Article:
In CLASP’s analysis of the proposed Senate legislation, the group argued that the proposed $6 billion increase in childcare subsidies, distributed over the next five years, would barely cover the costs of inflation and elevated demand resulting from the proposed additional work requirements. Still, the Senate bill is seen as more moderate than House version, which allocates only $1 billion for enhanced childcare services, and better than the President’s budget proposal, which offered no increase at all. According to White House 2006 budget projections, maintaining the current level of funding would lead to the elimination of subsidized childcare services for 200,000 children between 2005 and 2009.

Mark Greenberg, director of policy at CLASP, believes childcare must be expanded to be accessible to all low-income families, not just those receiving welfare, so that parents who have entered the workforce can maintain the support they need to remain employed.

Under the current system, predicts Greenberg, stricter work requirements combined with financial pressure for states to reduce caseloads will severely impact those most in need of government help. "The families that will have the greatest difficulty meeting those new requirements," he said, "are the families that face the most serious employment barriers… [such as] health problems, mental health problems, disability issues."

For Immigrants and Children, Not Enough to Go Around

One of the red flags in the childcare funding debate is the Senate’s plan to fund childcare in part with the savings from a proposed change in tax credit eligibility rules that would target non-citizens. The controversial rule change would potentially bar access to the Earned Income Tax Credit (EITC), a major federal income supplement, for hundreds of thousands of immigrants without a standard "work-authorized" Social Security Number.

Critics argue that the provision would unfairly restrict the eligibility of working immigrant families that should in fact be entitled to the credit, because bureaucratic obstacles have resulted in many members of immigrant-headed households lacking the appropriate social security number.

Though narrowing the eligibility for the tax credit would yield an estimated $3 billion in savings over ten years, proponents of increased childcare funding have criticized the action as creating an unjust tension between two severely under-funded social needs. Noting that the EITC is virtually the only federal benefit available to many immigrants, advocates have expressed outrage at the Senate committee’s move to alleviate the needs of poor children by sacrificing the resources of poor immigrant families.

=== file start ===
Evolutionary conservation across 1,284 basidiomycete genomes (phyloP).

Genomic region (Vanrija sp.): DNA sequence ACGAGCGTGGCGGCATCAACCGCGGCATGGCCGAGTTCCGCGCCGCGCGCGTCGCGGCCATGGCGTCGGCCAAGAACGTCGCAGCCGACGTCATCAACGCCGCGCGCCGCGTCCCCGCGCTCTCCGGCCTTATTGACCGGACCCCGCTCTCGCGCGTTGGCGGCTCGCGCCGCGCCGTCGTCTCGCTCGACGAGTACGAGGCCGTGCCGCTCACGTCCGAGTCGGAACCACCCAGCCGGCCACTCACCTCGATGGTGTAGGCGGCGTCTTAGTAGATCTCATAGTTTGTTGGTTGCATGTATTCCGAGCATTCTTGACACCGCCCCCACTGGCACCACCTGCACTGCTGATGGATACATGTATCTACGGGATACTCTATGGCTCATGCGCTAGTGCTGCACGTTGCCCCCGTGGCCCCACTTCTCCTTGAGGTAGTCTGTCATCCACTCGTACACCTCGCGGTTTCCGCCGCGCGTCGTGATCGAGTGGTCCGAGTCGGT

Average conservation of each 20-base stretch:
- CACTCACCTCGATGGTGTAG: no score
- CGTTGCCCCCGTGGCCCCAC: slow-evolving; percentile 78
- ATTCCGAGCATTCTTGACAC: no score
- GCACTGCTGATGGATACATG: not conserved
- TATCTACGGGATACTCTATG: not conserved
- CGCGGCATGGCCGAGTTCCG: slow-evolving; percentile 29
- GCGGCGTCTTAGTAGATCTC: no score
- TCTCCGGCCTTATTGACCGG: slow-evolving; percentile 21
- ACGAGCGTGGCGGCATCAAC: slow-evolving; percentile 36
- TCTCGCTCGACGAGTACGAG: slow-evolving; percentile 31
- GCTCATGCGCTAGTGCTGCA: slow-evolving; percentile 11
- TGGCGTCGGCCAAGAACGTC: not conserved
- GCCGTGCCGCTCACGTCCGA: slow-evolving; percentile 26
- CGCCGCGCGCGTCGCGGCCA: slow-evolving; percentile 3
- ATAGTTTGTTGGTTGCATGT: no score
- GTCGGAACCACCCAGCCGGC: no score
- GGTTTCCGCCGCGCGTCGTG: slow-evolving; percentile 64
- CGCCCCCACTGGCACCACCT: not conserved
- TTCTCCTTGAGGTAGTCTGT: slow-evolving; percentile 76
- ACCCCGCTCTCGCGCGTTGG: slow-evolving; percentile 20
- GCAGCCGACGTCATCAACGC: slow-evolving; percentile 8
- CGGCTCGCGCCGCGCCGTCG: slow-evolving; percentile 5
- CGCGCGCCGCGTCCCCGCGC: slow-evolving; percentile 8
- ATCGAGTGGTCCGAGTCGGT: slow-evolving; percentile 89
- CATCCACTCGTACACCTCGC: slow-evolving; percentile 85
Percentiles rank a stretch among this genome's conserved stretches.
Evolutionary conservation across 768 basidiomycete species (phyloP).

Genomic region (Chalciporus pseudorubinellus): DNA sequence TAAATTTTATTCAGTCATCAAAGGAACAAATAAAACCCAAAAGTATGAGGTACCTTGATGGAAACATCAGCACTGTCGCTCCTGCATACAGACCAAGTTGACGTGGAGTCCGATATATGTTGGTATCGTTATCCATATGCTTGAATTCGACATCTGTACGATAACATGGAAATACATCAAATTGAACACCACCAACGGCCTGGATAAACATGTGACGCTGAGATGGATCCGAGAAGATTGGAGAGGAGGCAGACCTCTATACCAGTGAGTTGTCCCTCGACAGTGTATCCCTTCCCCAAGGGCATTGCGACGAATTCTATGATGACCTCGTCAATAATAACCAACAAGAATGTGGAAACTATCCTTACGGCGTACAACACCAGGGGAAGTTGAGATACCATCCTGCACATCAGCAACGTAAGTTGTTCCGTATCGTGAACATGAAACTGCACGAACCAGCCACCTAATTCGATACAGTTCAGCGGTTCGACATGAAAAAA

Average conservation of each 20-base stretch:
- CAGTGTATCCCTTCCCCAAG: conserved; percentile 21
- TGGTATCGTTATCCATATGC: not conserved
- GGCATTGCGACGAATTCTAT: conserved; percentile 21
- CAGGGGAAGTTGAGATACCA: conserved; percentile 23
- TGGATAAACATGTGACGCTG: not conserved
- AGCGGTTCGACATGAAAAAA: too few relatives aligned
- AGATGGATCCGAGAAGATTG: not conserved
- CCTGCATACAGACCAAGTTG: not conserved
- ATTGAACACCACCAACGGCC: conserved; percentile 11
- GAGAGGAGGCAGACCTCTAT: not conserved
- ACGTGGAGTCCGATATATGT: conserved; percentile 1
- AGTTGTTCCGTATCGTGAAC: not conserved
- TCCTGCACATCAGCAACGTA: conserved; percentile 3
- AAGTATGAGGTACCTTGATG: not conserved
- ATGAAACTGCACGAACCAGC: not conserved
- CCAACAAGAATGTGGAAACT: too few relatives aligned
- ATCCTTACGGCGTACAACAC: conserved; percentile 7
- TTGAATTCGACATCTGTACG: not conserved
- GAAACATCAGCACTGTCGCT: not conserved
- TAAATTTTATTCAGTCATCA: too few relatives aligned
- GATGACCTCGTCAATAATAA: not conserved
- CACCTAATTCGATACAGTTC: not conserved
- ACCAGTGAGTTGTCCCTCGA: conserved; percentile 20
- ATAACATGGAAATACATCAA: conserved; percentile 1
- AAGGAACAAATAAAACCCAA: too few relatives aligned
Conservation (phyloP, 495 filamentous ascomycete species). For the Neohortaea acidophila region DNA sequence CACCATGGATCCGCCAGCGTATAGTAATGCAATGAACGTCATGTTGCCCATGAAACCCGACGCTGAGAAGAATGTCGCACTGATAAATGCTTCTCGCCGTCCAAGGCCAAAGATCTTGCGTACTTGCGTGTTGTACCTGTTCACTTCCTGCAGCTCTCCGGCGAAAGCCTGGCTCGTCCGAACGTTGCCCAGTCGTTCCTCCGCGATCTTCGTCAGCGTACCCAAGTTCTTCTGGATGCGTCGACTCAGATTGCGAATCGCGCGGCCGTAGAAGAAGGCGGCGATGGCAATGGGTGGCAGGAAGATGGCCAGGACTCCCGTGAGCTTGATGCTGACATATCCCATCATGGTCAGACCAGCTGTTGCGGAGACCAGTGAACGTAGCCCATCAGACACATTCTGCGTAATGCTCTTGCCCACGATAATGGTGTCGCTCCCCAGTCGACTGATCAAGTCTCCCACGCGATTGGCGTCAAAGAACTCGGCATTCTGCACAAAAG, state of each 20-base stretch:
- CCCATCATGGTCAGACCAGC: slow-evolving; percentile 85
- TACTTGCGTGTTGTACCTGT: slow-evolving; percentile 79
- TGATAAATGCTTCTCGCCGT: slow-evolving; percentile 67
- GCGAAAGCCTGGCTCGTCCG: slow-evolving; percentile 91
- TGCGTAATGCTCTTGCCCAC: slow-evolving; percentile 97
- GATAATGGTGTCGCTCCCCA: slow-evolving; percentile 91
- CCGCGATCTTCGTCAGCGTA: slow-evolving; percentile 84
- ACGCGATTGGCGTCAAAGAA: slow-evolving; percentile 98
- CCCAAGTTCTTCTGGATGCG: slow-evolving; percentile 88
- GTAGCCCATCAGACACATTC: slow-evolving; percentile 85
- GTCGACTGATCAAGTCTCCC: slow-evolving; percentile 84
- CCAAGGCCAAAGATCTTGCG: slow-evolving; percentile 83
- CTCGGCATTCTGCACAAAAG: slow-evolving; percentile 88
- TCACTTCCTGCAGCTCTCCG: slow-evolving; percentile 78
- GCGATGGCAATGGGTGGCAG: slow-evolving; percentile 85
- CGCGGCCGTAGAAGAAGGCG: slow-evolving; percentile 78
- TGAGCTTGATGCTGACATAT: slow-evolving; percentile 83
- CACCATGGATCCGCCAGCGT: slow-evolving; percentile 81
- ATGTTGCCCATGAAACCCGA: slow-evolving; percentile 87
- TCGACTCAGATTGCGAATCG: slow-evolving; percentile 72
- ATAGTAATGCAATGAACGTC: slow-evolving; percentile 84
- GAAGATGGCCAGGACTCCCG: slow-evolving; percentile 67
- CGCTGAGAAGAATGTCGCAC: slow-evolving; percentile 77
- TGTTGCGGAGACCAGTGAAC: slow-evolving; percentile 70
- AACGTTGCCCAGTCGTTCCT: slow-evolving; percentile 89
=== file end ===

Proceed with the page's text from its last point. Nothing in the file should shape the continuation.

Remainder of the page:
Led by the National Immigration Law Center, a coalition of groups advocating on welfare reform issues sent a letter last month to the Senate committee, stating that "to pit one group against another" through the provision would be "a disservice to all of these families." The letter also called attention to the linguistic and cultural barriers in TANF services, pointing out the irony of imposing "a tax increase on hard-working immigrant families in order to fund childcare programs that historically have underserved their children."

In the view of welfare reform’s critics, the various uncertainties facing low-income communities -- immigrant and citizen alike -- reveal that the dwindling pool of federal resources is inadequate to serve all equally, and that "success," as defined by the TANF system, is measured in bureaucratic rather than human terms.

"Caseload decline has been so stressed that it’s been achieved," reflected CBPP director Sharon Parrott. "But part of the achievement has been at the expense of very poor families that really struggle to make ends meet and now get no income assistance through TANF."

Part two of this series, "Immigrants Advocates Hope to Open Door to Federal Assistance," will takes a deeper look at the uphill battle faced by documented immigrants trying to navigate an increasingly hostile social welfare system.

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The NewStandard ceased publishing on April 27, 2007.

Michelle Chen is a staff journalist.